Then, assess where ROI will come from and how to accelerate quick wins. This step can include conducting a scenario analysis on expected timelines, project costs and projected value. Other initiatives can be put on hold temporarily, or even scrapped entirely, depending on how they fit with broader strategic goals. Once you’ve decided what initiatives to forgo and what to proceed with, you can continue investing in the mandatory projects and prioritize among the remainder.
For example, consider a large manufacturer that conducts quality control by relying on workers to make manual inspections of its products. That process draws substantial resources that could be devoted to other high-value activities. Alternatively, the company could invest in computer vision that is trained to identify common issues and automate a substantial portion of quality control tasks. Whether or not that investment is a priority for the specific business depends on several unique factors, especially cost, but the upside is clear: It will modernize an important process, free up more internal resources, and potentially improve customer satisfaction.
Establishing a Criteria
The process of prioritizing Industry 4.0 spending goes beyond just determining what is mandatory and what is optional. It requires defining the criteria for ranking priorities.
You can evaluate each project in terms of the monetary upside, strategic fit, required investment, and ease of implementation. Bear in mind that growth typically comes from geographies, business models, customers, and products. Anything that aids short-term revenue and profitability should be supported in the face of recessionary pressures. These considerations can include initiatives that improve customer retention, margins, or deliver a clear competitive differentiator. Some investments may be low-cost and easy to implement, such as installing IoT devices on a factory floor that monitor equipment and inventory to provide real-time information. Those quick wins should be captured as soon as possible.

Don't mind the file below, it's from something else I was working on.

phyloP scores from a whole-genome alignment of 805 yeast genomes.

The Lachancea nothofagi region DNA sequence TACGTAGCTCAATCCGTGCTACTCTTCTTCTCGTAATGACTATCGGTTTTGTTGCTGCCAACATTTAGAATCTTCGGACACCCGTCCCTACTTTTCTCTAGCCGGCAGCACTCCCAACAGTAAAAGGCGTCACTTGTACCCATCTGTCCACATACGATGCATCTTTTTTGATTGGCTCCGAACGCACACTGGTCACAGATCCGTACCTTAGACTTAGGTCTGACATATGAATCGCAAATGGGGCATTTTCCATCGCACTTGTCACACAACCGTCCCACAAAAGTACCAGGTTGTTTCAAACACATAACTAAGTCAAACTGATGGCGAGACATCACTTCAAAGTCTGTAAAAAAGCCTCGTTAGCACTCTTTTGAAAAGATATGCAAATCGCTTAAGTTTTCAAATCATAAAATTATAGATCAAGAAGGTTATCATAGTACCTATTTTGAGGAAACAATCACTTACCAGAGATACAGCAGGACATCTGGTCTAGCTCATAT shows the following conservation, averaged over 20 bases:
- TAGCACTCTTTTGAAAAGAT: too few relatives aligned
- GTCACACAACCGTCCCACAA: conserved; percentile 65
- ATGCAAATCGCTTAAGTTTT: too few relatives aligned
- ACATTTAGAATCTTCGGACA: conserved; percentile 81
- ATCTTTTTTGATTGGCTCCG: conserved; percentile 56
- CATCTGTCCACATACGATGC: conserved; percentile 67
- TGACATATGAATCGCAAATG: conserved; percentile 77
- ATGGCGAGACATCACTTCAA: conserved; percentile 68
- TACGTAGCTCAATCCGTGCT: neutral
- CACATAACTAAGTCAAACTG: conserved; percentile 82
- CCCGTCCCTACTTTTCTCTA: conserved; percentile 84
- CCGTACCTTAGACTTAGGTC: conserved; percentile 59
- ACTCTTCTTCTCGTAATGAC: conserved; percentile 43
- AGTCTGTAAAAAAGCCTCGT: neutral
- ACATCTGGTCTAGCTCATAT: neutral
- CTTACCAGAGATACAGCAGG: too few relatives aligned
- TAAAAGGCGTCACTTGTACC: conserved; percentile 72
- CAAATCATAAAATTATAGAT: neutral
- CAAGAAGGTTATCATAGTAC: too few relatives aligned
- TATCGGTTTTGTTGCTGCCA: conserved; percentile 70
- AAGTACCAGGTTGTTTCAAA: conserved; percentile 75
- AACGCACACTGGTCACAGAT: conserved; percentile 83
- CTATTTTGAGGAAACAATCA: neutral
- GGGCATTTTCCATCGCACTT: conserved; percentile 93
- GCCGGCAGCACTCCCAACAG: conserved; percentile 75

There may be tradeoffs among competing considerations. For example, a project with significant monetary upside and strong strategic fit may require more investment, but that could be worthwhile even during lean times, especially if it carries strong revenue potential, which begins materializing in the near-term. And in other cases, there may not be alternative options, such as if a legacy system has reached the end of its useful life. Anything broken must be repaired or replaced.
Any capital-intensive investments will be scrutinized closely, so the expected benefits need to be clear, as well as the timeline for realizing those benefits. By contrast, projects that do not fit well with broader business strategy or do not carry notable monetary upside should be postponed. As one example, switching to a new ERP system, while strategically useful, can be a slow and costly process. Many businesses may choose to delay switching their ERP until there is less uncertainty regarding the future outlook.
The exception would be if there is a compelling reason to proceed with a certain project. For instance, if a large company you supply to changes systems or has new system requirements that vendors must meet, then you will need to upgrade your systems to continue working with that major partner.
It is important to bear in mind that projects which have known hurdles for implementation, or a long timeline for implementation, may be difficult to devote sufficient internal resources to when the main focus is on priority areas. Long-term investments can be risky during uncertainty because pausing mid-flight can prove even more costly depending on the delay.